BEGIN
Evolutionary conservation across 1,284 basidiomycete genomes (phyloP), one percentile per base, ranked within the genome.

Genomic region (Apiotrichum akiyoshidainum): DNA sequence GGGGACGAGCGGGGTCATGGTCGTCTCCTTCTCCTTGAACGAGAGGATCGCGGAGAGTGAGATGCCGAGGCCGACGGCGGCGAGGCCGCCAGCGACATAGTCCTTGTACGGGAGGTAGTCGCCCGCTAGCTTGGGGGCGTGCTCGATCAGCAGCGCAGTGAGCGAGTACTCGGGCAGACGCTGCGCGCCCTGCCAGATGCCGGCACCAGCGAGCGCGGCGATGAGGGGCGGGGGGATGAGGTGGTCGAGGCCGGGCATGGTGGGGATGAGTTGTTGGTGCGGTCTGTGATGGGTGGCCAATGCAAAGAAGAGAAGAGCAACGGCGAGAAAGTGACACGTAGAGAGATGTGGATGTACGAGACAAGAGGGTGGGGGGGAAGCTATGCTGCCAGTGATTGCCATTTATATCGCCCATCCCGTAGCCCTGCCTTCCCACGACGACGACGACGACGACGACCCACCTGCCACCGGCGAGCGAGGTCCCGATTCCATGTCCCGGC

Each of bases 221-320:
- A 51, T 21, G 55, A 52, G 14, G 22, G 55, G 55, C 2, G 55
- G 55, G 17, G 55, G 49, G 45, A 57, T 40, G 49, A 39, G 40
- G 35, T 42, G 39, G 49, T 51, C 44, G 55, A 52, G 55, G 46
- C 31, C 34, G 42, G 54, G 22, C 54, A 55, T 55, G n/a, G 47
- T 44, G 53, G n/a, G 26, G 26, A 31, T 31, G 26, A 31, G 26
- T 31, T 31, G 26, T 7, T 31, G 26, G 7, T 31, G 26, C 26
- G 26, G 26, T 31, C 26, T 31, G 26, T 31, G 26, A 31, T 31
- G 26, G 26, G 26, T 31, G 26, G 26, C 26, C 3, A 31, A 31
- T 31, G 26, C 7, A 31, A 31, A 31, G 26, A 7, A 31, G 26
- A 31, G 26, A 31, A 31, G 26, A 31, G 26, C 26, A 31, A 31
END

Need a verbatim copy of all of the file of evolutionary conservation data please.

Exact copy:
Evolutionary conservation across 1,284 basidiomycete genomes (phyloP), one percentile per base, ranked within the genome.

Genomic region (Apiotrichum akiyoshidainum): DNA sequence GGGGACGAGCGGGGTCATGGTCGTCTCCTTCTCCTTGAACGAGAGGATCGCGGAGAGTGAGATGCCGAGGCCGACGGCGGCGAGGCCGCCAGCGACATAGTCCTTGTACGGGAGGTAGTCGCCCGCTAGCTTGGGGGCGTGCTCGATCAGCAGCGCAGTGAGCGAGTACTCGGGCAGACGCTGCGCGCCCTGCCAGATGCCGGCACCAGCGAGCGCGGCGATGAGGGGCGGGGGGATGAGGTGGTCGAGGCCGGGCATGGTGGGGATGAGTTGTTGGTGCGGTCTGTGATGGGTGGCCAATGCAAAGAAGAGAAGAGCAACGGCGAGAAAGTGACACGTAGAGAGATGTGGATGTACGAGACAAGAGGGTGGGGGGGAAGCTATGCTGCCAGTGATTGCCATTTATATCGCCCATCCCGTAGCCCTGCCTTCCCACGACGACGACGACGACGACGACCCACCTGCCACCGGCGAGCGAGGTCCCGATTCCATGTCCCGGC

Each of bases 221-320:
- A 51, T 21, G 55, A 52, G 14, G 22, G 55, G 55, C 2, G 55
- G 55, G 17, G 55, G 49, G 45, A 57, T 40, G 49, A 39, G 40
- G 35, T 42, G 39, G 49, T 51, C 44, G 55, A 52, G 55, G 46
- C 31, C 34, G 42, G 54, G 22, C 54, A 55, T 55, G n/a, G 47
- T 44, G 53, G n/a, G 26, G 26, A 31, T 31, G 26, A 31, G 26
- T 31, T 31, G 26, T 7, T 31, G 26, G 7, T 31, G 26, C 26
- G 26, G 26, T 31, C 26, T 31, G 26, T 31, G 26, A 31, T 31
- G 26, G 26, G 26, T 31, G 26, G 26, C 26, C 3, A 31, A 31
- T 31, G 26, C 7, A 31, A 31, A 31, G 26, A 7, A 31, G 26
- A 31, G 26, A 31, A 31, G 26, A 31, G 26, C 26, A 31, A 31